Rain On The Lincoln Parade — Part 2
There are many different estimates as to the number of casualties in Lincoln’s War Between the States. If one also counts civilian dead, total casualties are probably well over 660,000. Ken Burns’ Civil War documentary series stated casualties were two percent of the population. Today, that would work out to be between five and six million dead — a truly horrific figure.
The British abolished slavery with the Slavery Abolition Act of 1833. Parliament allocated twenty million pounds for compensation to slave owners — far less in both blood and capital than the cost of fighting a war.
Lincoln’s real priority was not the slaves but the collection of revenue. He knew that a low-tax independent South would attract far more European trade to its relatively duty free ports like Charleston, Savannah and New Orleans, and that goods could easily be smuggled from there across the long border the U.S. would share with the Confederacy. Lincoln’s mercantilist plans would be foiled, and Lincoln was a true mercantilist. He believed in increasing a nation’s wealth by government regulation of all of the nation’s commercial interests.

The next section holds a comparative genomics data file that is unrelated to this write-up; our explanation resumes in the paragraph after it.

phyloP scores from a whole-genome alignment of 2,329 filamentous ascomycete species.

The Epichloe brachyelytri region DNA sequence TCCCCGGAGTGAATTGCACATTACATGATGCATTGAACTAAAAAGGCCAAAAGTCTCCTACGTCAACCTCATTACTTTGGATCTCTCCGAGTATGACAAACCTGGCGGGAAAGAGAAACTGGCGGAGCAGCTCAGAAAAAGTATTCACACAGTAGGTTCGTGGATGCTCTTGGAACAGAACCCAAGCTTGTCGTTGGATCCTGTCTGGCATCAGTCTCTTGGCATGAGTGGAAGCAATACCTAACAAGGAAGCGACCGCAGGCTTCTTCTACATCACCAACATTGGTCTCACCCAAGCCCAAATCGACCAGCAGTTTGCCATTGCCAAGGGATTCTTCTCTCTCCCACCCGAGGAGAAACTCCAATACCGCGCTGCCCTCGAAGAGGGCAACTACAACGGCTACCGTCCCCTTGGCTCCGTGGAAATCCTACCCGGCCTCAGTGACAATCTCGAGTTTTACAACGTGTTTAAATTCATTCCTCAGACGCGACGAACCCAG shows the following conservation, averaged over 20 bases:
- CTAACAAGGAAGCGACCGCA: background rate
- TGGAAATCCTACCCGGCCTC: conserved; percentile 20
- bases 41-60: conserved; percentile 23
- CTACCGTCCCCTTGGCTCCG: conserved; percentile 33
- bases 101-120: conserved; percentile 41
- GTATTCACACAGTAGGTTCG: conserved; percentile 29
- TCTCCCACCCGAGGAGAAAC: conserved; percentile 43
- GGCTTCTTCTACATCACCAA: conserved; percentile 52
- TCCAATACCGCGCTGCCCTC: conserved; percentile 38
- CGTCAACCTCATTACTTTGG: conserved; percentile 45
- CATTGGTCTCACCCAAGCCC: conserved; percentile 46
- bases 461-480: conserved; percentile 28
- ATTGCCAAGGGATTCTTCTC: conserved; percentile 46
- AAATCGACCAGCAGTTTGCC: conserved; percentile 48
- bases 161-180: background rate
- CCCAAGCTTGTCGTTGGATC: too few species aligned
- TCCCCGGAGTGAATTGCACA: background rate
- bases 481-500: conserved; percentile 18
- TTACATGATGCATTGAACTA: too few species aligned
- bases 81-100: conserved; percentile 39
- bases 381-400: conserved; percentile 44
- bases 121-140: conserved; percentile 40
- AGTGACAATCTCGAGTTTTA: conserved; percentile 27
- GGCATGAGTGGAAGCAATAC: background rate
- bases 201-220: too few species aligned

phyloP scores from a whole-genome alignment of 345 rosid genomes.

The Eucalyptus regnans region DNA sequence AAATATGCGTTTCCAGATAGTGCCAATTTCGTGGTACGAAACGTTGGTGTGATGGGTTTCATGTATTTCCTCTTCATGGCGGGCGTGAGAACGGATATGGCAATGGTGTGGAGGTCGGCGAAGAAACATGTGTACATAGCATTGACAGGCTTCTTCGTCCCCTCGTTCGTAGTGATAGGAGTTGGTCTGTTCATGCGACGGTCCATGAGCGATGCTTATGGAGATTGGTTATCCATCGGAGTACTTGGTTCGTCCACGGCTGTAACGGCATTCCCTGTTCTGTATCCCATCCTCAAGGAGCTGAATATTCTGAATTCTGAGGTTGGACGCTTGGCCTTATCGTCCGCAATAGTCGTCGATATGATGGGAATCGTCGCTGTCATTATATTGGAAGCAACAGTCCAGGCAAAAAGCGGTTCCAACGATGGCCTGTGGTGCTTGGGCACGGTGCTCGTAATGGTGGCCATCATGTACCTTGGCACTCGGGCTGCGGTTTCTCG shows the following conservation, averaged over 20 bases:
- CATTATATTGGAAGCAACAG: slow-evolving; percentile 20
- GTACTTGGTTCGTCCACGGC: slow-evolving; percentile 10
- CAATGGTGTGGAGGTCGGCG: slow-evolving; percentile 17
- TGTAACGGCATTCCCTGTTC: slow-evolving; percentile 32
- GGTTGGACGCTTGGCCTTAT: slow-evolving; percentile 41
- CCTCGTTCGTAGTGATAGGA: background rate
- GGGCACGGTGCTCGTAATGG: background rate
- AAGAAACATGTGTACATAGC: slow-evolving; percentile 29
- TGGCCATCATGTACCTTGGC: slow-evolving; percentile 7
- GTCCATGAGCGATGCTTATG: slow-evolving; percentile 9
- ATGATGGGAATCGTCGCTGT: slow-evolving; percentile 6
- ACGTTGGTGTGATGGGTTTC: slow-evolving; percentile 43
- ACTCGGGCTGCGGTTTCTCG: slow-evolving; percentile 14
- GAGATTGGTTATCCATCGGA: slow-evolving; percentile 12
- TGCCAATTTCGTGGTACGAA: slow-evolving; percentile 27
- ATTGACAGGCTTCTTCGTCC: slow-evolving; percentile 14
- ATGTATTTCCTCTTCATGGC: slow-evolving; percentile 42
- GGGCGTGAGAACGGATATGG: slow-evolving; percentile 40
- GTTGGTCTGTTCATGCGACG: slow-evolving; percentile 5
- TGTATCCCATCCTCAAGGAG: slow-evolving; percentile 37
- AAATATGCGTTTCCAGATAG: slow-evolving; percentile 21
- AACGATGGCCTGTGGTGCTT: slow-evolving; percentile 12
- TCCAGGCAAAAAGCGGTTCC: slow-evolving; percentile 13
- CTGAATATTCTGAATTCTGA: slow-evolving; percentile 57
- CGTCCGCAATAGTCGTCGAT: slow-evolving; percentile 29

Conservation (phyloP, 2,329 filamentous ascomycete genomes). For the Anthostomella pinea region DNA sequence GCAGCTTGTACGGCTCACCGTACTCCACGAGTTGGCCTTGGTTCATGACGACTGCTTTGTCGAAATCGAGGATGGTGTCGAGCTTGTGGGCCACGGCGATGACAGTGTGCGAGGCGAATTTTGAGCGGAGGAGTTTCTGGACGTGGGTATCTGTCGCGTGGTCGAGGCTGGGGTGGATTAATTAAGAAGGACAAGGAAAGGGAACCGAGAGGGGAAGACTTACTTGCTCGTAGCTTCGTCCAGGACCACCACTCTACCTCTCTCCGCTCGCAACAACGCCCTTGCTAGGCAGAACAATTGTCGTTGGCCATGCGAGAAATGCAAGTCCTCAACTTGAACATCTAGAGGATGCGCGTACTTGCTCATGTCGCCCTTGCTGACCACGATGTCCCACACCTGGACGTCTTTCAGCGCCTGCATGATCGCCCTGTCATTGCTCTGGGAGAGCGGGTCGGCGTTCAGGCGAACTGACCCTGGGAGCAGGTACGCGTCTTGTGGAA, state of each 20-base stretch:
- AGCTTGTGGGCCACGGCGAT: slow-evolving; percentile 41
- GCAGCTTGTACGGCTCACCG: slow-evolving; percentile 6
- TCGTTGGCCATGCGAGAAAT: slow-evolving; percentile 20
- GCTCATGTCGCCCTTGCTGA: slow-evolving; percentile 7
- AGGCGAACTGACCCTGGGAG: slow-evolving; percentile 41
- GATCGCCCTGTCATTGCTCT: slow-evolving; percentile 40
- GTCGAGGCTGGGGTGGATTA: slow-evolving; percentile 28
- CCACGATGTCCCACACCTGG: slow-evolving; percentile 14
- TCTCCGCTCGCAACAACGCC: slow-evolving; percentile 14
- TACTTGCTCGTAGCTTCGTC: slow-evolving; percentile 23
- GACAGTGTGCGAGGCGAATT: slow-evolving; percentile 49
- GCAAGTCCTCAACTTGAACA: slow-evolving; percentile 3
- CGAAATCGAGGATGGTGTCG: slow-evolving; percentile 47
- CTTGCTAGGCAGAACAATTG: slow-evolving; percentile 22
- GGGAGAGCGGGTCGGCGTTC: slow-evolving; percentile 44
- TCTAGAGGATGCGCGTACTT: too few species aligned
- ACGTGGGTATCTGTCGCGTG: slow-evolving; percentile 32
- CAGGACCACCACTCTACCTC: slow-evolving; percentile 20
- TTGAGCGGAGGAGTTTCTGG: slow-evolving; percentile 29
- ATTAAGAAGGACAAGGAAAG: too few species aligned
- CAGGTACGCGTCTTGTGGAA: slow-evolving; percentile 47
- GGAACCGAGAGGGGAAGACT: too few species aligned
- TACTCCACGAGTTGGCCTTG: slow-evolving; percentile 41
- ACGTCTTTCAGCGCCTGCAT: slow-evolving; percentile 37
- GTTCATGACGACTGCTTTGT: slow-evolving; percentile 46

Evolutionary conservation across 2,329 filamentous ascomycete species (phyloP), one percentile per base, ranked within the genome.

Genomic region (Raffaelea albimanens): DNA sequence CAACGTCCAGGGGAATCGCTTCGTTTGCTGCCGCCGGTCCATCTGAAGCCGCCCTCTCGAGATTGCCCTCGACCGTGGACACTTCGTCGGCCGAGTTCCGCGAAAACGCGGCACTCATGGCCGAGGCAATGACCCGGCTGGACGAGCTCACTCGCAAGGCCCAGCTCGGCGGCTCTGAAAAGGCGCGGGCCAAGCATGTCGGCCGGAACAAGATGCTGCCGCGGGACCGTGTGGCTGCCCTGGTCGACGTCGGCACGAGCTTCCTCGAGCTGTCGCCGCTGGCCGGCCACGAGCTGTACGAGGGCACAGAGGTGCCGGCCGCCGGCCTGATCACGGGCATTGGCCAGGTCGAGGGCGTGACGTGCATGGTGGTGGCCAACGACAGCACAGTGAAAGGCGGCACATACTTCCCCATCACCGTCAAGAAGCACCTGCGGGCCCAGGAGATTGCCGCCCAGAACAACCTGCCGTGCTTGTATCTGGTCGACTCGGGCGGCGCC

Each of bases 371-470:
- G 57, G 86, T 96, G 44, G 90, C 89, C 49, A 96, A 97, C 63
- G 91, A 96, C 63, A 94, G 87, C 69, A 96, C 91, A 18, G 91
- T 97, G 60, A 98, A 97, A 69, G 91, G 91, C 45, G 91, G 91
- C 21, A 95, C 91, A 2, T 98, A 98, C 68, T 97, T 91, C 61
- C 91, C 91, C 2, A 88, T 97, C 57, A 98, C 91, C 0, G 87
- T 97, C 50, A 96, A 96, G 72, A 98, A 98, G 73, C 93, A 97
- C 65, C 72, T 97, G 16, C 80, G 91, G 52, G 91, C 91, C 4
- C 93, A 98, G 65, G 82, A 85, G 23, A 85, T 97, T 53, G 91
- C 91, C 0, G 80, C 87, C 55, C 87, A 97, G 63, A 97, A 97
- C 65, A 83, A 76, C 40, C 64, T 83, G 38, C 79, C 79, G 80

During his presidency, Dishonest Abe also managed to suspend habeas corpus, imprison tens of thousands of Northern political opponents during the War between the States, shut down hundreds of opposition newspapers, micromanage the bombing of Southern cities and wage war on civilians, and pledge to support a constitutional amendment prohibiting the federal government from ever interfering with Southern slavery.
Rather than wish Lincoln a Happy Birthday, perhaps we can celebrate the birth of William Henry Harrison (February 9, 1773). Having died only a month into his first term as President, Harrison did not live long enough to do nearly as much damage as Lincoln.
Excerpts taken from Lincoln Unmasked by Thomas J. DiLorenzo